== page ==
Michal Kwiatkowski punched the air several times as he arrived alone and victorious in Siena's Piazza del Campo, celebrating a well-deserved win at Strade Bianche but also enjoying his return to success after a difficult first season with Team Sky.
The 26-year-old Polish rider had not won a race since last year's E3 Harelbeke. He started the 2016 season very skinny, but failed to finish a long series of stage races. He seemed a shadow of the rider who soloed to victory at the 2014 World Championships and won the 2015 Amstel Gold Race.
Kwiatkowski cuts a diminutive figure compared to the bulk of the Cobbled classic contenders. He is also softly spoken and clearly emotive yet was not afraid to reveal he had endured a difficult 2016.
"I'm very happy to win, but it wasn't all or nothing," Kwiatkowski said during the winner’s press conference with the written media at Strade Bianche. "I'm very happy with how it went. I had a lot of difficulties last season, but now I’m happy with the current situation.
"I was maybe pushing myself to the limit too much to impress everyone last year. I'm not a machine, and sooner or later you pay the bill. I wasn't happy but had great support from the team with my health problems and not finishing races, they always believed in me. I didn't lose my talent, I just had to wait and work hard to get back on the level.
"Before I started training [for 2017] I tried to stay calm. My main goal was to be back at my level. I'm just happy to be having fun on my bike again."
A moment of doubt proves to be decisive
A slight doubt about his form and his chances against the Cobbled Classic riders at Strade Bianche made Kwiatkowski hold back before he launched his solo attack with 15km to go. While the other riders took turns to knock lumps out of each other on the dirt roads and country roads of Tuscany, Kwiatkowski waited for the right moment.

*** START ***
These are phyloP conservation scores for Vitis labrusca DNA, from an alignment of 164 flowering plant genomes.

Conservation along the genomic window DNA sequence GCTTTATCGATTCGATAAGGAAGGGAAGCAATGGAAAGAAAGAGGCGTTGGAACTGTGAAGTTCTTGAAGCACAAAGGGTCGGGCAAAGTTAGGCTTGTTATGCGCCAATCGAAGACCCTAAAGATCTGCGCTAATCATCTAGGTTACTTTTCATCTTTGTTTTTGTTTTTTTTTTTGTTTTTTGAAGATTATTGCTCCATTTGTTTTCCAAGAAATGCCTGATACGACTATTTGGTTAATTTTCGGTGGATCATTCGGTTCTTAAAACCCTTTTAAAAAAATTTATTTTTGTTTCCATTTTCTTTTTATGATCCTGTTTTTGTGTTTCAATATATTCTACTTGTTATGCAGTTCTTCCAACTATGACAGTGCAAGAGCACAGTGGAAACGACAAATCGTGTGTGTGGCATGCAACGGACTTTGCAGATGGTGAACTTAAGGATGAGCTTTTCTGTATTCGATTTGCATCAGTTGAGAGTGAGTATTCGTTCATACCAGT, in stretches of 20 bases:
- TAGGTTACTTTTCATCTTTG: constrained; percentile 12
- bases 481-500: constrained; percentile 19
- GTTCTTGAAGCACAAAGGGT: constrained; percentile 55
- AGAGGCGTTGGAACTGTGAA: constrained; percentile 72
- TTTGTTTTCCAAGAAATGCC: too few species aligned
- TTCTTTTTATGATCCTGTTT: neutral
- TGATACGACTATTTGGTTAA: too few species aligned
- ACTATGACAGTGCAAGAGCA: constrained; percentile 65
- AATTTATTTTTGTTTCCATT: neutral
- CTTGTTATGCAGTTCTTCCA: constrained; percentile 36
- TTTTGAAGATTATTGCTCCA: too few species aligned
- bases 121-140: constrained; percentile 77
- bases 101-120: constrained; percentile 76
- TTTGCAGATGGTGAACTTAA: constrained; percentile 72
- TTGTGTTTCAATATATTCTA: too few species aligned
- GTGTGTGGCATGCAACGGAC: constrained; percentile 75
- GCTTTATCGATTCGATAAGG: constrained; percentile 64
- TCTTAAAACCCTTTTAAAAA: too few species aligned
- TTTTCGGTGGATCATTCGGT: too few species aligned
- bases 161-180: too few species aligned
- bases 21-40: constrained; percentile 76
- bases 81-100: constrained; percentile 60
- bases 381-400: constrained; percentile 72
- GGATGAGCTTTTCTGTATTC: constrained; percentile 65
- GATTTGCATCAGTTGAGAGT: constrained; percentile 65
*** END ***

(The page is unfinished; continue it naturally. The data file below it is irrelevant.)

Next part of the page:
"It was a very difficult race," he pointed out, explaining that the cross winds caused more problems than the rain and the wet dirt roads.
"When Lotto Soudal went hard after Montalcino [with 100km still to race], it exploded everything so early. Everyone was stressed and so the big crash happened. I managed to stay up and go across with Jasper Stuyven. We were in the 14-rider group, but I was alone because of the crashes, so I was trying to stay concentrated. I knew that the Sante Marie sector is far from the finish and that the best thing was to stay calm.
"I actually had some difficulties on Sante Marie when Wellens and Stybar pushed hard. I didn't feel good and I thought my race was over. But that wasn’t a smart move because it left everyone on their own, without teammates. It was risky to open up the race so early. After that, I tried to avoid going deep and saved my legs for close to the finish."
"It's great idea. I'm just jealous because Cancellara took Monte Sante Marie," he concluded